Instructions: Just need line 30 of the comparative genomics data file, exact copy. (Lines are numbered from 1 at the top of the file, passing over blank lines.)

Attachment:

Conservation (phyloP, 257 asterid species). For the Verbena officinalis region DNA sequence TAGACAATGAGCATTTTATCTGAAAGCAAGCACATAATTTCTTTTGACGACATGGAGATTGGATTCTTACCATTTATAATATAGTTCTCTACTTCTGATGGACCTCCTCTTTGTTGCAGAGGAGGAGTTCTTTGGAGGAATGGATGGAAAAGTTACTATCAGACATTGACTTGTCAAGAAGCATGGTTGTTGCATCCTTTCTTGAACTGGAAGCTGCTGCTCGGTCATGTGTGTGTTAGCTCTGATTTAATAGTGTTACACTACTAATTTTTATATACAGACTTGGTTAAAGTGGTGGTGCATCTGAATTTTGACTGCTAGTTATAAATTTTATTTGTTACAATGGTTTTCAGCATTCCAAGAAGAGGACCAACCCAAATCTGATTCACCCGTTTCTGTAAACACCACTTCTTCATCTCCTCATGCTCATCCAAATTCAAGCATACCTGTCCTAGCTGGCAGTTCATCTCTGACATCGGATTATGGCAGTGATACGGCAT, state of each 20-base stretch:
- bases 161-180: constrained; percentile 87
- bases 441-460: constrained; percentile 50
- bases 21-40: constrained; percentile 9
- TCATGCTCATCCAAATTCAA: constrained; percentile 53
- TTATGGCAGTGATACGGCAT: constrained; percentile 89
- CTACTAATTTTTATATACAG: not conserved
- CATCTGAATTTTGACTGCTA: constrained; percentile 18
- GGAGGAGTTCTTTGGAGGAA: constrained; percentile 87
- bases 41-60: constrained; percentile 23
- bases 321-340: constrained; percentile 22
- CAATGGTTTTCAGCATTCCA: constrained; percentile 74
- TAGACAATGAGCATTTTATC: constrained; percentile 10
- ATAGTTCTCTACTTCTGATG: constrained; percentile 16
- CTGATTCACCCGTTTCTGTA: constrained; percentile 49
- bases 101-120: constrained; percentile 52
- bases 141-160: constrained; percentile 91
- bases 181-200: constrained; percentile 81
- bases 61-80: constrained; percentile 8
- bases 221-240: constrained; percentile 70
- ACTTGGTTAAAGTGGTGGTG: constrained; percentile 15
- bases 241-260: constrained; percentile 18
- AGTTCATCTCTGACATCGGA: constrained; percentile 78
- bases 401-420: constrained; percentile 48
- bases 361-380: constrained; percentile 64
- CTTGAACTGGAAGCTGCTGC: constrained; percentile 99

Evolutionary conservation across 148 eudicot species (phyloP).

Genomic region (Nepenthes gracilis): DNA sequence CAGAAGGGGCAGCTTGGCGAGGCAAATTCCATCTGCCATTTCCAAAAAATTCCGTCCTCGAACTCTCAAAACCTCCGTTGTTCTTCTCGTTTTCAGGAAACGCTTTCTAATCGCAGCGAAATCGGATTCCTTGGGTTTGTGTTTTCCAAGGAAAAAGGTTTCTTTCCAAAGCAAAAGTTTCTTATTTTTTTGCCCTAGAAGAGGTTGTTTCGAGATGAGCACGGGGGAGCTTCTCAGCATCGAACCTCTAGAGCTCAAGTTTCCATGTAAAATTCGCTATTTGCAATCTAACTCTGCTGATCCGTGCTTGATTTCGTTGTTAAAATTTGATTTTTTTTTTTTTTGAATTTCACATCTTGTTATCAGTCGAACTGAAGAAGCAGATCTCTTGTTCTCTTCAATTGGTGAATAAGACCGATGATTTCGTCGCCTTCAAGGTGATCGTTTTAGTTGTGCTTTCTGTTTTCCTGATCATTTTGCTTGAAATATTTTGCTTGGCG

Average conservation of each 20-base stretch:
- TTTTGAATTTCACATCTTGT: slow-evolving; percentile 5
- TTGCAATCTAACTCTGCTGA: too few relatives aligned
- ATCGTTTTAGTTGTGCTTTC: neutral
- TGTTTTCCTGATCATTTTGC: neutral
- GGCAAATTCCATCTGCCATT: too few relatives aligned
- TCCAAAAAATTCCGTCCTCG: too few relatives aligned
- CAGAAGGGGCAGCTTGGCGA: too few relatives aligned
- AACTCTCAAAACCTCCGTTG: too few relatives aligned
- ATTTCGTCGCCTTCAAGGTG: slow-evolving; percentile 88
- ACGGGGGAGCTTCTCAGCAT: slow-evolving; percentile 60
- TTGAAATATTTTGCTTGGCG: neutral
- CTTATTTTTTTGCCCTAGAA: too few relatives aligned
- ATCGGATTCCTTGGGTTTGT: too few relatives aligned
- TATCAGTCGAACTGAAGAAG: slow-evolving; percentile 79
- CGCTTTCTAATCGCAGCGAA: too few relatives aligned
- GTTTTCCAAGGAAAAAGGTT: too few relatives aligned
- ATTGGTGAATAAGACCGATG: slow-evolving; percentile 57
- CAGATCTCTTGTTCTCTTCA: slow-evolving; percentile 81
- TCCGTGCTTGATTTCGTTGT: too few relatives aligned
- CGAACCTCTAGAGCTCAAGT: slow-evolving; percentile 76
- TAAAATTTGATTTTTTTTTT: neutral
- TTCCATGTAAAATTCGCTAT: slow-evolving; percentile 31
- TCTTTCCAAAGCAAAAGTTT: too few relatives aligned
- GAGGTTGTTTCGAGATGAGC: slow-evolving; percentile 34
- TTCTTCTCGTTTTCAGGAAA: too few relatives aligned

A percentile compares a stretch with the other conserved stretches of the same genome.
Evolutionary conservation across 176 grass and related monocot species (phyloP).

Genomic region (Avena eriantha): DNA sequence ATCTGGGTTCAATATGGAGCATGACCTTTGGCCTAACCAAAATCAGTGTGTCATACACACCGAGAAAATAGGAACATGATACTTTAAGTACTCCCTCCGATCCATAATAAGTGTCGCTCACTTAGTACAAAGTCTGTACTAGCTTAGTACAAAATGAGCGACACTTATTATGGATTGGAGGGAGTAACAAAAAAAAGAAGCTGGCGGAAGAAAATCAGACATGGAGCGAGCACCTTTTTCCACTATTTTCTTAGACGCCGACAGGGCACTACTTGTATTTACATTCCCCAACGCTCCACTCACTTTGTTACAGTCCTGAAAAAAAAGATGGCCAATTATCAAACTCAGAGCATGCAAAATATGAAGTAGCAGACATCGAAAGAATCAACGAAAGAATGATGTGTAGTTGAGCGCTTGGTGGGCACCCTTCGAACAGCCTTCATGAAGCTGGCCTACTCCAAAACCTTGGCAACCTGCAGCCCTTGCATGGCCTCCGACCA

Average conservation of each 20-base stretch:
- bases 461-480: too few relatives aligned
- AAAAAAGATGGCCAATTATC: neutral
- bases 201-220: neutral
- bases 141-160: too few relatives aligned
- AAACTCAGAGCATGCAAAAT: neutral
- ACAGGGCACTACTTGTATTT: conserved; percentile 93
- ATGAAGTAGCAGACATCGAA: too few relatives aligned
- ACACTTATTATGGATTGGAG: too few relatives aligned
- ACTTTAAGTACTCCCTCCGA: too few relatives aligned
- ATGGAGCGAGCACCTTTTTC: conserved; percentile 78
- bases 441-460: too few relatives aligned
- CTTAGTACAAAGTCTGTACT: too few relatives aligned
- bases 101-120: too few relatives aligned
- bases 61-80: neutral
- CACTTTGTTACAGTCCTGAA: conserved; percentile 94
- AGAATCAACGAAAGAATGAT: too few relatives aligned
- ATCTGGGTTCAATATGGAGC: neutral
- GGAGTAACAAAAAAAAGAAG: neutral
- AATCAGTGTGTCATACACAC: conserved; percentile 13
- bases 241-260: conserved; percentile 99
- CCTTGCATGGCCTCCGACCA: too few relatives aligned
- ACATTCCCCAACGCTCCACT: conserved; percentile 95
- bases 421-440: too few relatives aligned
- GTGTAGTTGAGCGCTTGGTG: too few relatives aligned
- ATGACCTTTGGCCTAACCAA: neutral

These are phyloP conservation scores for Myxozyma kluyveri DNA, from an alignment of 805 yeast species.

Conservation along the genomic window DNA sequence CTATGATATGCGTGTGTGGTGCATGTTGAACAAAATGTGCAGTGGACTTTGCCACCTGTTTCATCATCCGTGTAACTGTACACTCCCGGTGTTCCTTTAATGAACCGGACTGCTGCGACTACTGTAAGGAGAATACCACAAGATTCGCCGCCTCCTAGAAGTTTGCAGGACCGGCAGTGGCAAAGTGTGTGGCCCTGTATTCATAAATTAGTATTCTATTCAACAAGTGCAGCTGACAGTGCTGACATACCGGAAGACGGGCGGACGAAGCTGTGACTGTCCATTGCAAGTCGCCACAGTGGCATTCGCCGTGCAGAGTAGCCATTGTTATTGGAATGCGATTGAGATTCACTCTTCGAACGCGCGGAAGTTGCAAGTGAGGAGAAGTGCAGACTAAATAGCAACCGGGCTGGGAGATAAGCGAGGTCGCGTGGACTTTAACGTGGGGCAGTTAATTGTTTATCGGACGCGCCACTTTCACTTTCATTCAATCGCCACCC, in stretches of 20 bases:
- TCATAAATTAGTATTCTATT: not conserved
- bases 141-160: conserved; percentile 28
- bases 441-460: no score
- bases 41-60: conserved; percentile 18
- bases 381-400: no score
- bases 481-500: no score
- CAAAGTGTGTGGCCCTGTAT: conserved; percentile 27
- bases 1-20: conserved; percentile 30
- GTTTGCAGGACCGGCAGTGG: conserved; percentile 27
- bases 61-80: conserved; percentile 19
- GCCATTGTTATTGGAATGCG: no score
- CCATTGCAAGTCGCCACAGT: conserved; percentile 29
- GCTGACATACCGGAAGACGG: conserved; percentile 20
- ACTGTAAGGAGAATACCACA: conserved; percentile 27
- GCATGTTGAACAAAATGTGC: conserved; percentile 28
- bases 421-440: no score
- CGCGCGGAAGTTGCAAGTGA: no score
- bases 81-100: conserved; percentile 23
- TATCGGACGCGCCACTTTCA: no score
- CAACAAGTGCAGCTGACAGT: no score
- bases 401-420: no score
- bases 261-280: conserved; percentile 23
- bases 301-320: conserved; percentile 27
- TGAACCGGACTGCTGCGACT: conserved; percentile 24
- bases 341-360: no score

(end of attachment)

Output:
- TTTTGAATTTCACATCTTGT: slow-evolving; percentile 5